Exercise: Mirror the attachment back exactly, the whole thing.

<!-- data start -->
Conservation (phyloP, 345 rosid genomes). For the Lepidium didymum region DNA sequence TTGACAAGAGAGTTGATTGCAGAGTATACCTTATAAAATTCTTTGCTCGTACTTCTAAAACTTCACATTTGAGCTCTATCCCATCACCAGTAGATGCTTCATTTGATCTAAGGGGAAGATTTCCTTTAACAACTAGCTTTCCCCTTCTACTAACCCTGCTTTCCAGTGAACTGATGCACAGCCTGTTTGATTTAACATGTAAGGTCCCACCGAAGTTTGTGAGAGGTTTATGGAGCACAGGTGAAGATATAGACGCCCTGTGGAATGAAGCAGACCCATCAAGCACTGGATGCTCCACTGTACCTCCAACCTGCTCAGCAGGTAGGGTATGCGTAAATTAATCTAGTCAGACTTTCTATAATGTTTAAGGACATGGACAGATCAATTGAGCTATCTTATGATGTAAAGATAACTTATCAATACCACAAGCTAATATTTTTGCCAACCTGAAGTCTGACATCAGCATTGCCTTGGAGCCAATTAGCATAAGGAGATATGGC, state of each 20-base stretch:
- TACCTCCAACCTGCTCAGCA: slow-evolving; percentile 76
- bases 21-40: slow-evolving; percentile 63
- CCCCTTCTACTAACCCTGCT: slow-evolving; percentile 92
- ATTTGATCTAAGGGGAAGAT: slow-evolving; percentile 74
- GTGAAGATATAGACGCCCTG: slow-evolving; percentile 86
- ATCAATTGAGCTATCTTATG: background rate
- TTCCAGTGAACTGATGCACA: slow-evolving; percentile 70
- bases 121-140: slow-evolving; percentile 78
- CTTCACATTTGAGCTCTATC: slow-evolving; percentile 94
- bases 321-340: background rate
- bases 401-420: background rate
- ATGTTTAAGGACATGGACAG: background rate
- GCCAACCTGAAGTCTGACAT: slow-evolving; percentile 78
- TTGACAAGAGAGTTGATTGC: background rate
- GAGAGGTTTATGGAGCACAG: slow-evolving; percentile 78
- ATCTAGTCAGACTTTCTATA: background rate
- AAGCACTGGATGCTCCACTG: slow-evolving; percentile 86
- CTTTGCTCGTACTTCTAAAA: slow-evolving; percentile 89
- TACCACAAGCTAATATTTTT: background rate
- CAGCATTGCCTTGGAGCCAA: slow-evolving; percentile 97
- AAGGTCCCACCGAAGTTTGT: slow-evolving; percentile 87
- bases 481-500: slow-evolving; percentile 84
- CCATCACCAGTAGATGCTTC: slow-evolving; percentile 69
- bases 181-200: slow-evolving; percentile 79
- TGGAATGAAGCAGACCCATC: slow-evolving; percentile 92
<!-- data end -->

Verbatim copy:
Conservation (phyloP, 345 rosid genomes). For the Lepidium didymum region DNA sequence TTGACAAGAGAGTTGATTGCAGAGTATACCTTATAAAATTCTTTGCTCGTACTTCTAAAACTTCACATTTGAGCTCTATCCCATCACCAGTAGATGCTTCATTTGATCTAAGGGGAAGATTTCCTTTAACAACTAGCTTTCCCCTTCTACTAACCCTGCTTTCCAGTGAACTGATGCACAGCCTGTTTGATTTAACATGTAAGGTCCCACCGAAGTTTGTGAGAGGTTTATGGAGCACAGGTGAAGATATAGACGCCCTGTGGAATGAAGCAGACCCATCAAGCACTGGATGCTCCACTGTACCTCCAACCTGCTCAGCAGGTAGGGTATGCGTAAATTAATCTAGTCAGACTTTCTATAATGTTTAAGGACATGGACAGATCAATTGAGCTATCTTATGATGTAAAGATAACTTATCAATACCACAAGCTAATATTTTTGCCAACCTGAAGTCTGACATCAGCATTGCCTTGGAGCCAATTAGCATAAGGAGATATGGC, state of each 20-base stretch:
- TACCTCCAACCTGCTCAGCA: slow-evolving; percentile 76
- bases 21-40: slow-evolving; percentile 63
- CCCCTTCTACTAACCCTGCT: slow-evolving; percentile 92
- ATTTGATCTAAGGGGAAGAT: slow-evolving; percentile 74
- GTGAAGATATAGACGCCCTG: slow-evolving; percentile 86
- ATCAATTGAGCTATCTTATG: background rate
- TTCCAGTGAACTGATGCACA: slow-evolving; percentile 70
- bases 121-140: slow-evolving; percentile 78
- CTTCACATTTGAGCTCTATC: slow-evolving; percentile 94
- bases 321-340: background rate
- bases 401-420: background rate
- ATGTTTAAGGACATGGACAG: background rate
- GCCAACCTGAAGTCTGACAT: slow-evolving; percentile 78
- TTGACAAGAGAGTTGATTGC: background rate
- GAGAGGTTTATGGAGCACAG: slow-evolving; percentile 78
- ATCTAGTCAGACTTTCTATA: background rate
- AAGCACTGGATGCTCCACTG: slow-evolving; percentile 86
- CTTTGCTCGTACTTCTAAAA: slow-evolving; percentile 89
- TACCACAAGCTAATATTTTT: background rate
- CAGCATTGCCTTGGAGCCAA: slow-evolving; percentile 97
- AAGGTCCCACCGAAGTTTGT: slow-evolving; percentile 87
- bases 481-500: slow-evolving; percentile 84
- CCATCACCAGTAGATGCTTC: slow-evolving; percentile 69
- bases 181-200: slow-evolving; percentile 79
- TGGAATGAAGCAGACCCATC: slow-evolving; percentile 92